Senate Majority Leader Chuck Schumer (D-N.Y.), accompanied by Sen. Elizabeth Warren (D-Mass.), Rep. Ayanna Pressley (D-Mass.), and other Democratic lawmakers, called on Biden to take executive action to cancel $50,000 per borrower. They argue that the move would boost the economy, reduce the “racial wealth gap,” and lead the country toward a “long-term, equitable, and just recovery.”
“We have met with the president, we are pushing the president and his people and we are very hopeful that the cry from one end of America to the other—take this student-loan debt off our backs—will be heard in the White House,” Schumer stated at a press conference.
Schumer and Warren first unveiled their proposal in September 2020, when Biden was just a White House contender. They called on whoever becomes the next president to “use existing authority under the Higher Education Act” to initiate broad-scale loan forgiveness without seeking congressional approval.
Now a sitting president, Biden seems to be hesitant about using the authority that he might have. Shortly after Schumer and Warren announced their renewed effort, White House Press Secretary Jen Psaki claimed Biden believes Congress should try to pass the legislation for him to sign rather than relying on executive action.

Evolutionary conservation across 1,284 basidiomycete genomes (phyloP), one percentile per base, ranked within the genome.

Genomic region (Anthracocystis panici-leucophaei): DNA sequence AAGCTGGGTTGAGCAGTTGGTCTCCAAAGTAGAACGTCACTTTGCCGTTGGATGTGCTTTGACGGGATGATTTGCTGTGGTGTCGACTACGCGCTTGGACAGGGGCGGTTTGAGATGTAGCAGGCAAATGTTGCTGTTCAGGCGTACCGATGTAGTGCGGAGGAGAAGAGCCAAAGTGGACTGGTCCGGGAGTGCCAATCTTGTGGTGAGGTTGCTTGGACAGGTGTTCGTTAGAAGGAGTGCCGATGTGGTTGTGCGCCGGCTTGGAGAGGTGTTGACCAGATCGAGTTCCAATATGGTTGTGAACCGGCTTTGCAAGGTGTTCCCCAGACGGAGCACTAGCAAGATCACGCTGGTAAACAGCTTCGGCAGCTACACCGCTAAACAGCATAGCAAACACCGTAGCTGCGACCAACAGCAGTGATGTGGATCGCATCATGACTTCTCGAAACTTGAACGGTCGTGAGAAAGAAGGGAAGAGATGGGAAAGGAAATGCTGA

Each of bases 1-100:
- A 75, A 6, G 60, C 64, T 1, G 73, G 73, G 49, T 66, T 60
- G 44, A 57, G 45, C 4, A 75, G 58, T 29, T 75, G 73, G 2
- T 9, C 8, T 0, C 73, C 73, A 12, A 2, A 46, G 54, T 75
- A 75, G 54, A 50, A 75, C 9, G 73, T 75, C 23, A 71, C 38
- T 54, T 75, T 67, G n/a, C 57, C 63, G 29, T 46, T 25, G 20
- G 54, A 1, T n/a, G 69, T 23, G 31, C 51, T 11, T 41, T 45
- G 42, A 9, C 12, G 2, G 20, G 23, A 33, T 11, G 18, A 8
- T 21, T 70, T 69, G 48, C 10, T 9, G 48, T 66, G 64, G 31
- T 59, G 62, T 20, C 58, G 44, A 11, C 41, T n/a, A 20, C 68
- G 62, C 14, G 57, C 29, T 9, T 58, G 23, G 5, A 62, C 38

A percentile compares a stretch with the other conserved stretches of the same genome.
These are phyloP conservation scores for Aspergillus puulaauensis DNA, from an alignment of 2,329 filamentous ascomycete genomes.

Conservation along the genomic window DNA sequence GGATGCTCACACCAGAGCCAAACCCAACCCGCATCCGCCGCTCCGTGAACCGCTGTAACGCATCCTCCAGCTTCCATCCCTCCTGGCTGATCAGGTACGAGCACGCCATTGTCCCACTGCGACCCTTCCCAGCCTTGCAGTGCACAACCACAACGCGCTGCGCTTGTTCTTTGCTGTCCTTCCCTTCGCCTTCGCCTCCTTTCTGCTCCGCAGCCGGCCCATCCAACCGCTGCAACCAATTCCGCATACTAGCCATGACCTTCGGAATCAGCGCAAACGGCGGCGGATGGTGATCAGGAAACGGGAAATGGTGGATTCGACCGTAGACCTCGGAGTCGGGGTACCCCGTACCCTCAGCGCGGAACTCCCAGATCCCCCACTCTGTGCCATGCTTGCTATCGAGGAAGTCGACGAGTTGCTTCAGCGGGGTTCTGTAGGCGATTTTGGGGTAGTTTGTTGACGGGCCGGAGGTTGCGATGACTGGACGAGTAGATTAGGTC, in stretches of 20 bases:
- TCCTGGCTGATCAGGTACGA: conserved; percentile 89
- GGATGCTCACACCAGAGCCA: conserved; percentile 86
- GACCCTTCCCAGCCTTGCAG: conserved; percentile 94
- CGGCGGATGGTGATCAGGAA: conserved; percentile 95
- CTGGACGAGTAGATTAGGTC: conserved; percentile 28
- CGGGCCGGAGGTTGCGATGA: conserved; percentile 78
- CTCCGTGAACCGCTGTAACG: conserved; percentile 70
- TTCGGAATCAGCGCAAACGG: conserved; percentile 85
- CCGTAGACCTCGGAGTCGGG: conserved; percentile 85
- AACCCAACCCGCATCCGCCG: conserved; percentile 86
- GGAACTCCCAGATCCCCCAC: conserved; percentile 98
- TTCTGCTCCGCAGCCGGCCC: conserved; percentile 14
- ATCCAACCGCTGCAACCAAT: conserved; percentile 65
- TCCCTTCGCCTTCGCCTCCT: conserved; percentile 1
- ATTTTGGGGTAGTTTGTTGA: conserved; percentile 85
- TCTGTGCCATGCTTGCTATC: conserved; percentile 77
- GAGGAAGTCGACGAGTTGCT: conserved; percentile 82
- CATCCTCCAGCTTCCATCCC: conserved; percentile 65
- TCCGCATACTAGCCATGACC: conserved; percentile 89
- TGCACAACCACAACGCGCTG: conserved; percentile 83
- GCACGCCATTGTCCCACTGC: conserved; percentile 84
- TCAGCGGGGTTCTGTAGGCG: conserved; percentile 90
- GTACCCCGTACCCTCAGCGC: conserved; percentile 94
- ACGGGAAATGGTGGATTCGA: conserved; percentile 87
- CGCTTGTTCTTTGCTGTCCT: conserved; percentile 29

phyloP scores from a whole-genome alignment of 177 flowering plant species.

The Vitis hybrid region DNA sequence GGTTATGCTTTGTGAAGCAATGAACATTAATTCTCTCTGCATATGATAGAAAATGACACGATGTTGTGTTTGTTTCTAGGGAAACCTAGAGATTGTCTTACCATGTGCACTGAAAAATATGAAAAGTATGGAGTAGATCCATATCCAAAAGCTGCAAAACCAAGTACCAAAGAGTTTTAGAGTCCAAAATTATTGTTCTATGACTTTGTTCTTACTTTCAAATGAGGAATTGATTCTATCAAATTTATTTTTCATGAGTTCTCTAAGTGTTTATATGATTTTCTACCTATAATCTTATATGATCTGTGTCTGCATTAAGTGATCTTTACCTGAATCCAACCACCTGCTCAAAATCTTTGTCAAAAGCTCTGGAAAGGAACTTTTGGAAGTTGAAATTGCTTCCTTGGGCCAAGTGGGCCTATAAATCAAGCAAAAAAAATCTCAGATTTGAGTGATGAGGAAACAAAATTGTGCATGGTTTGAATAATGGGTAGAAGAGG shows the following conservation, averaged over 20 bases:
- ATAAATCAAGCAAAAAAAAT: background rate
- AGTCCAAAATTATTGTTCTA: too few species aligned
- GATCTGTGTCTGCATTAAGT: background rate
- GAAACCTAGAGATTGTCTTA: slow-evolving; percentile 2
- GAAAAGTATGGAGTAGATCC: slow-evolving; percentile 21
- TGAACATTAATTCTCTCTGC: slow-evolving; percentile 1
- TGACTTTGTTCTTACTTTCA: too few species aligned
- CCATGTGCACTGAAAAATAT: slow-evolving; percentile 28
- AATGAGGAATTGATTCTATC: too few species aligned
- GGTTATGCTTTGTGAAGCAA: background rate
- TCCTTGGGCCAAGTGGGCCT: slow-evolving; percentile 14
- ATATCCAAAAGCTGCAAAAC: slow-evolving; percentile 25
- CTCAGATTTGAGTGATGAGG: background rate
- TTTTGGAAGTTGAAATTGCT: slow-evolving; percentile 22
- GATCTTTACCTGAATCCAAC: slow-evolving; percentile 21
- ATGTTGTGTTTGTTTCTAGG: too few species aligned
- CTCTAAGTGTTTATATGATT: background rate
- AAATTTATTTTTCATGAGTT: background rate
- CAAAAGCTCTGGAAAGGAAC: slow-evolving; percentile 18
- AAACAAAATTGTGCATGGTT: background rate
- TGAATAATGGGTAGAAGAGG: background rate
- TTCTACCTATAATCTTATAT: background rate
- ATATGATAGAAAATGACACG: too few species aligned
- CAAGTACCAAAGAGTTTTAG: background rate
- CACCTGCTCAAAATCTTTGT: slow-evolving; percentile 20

“He’s calling on Congress to draft the proposal,” Psaki elaborated. “And if it is passed and sent to his desk, he will look forward to signing it.”
Psaki noted that Biden has directed the Education Department to extend the Trump administration’s suspension on student loan payments and interest through September 2021, and that he continues to support canceling $10,000 of federal student loan debt per person, as part of the administration’s plan to ease economic burdens on Americans during the pandemic.
“He already took a step through an executive action on the first day, and he would look to Congress to take the next steps,” she concluded.
Former Education Secretary Betsy DeVos, during her final days in office, denounced the idea of student loan debt forgiveness. She wrote in her farewell letter that two-thirds of Americans don’t have student loans, and that it’s fundamentally unfair to require two-thirds of Americans who didn’t go to college or who don’t have student loans to subsidize the one-third who did.
“Across-the-board forgiveness of college debts is not only unfair to most Americans, it is also the most regressive of policy proposals—rewarding the wealthiest sector of our labor force at the expense of the poorest,” DeVos wrote. “And it’s even more unfair to those who have held up their end of the bargain and paid back their student loans themselves to subsidize those who don’t save, plan, and pay.”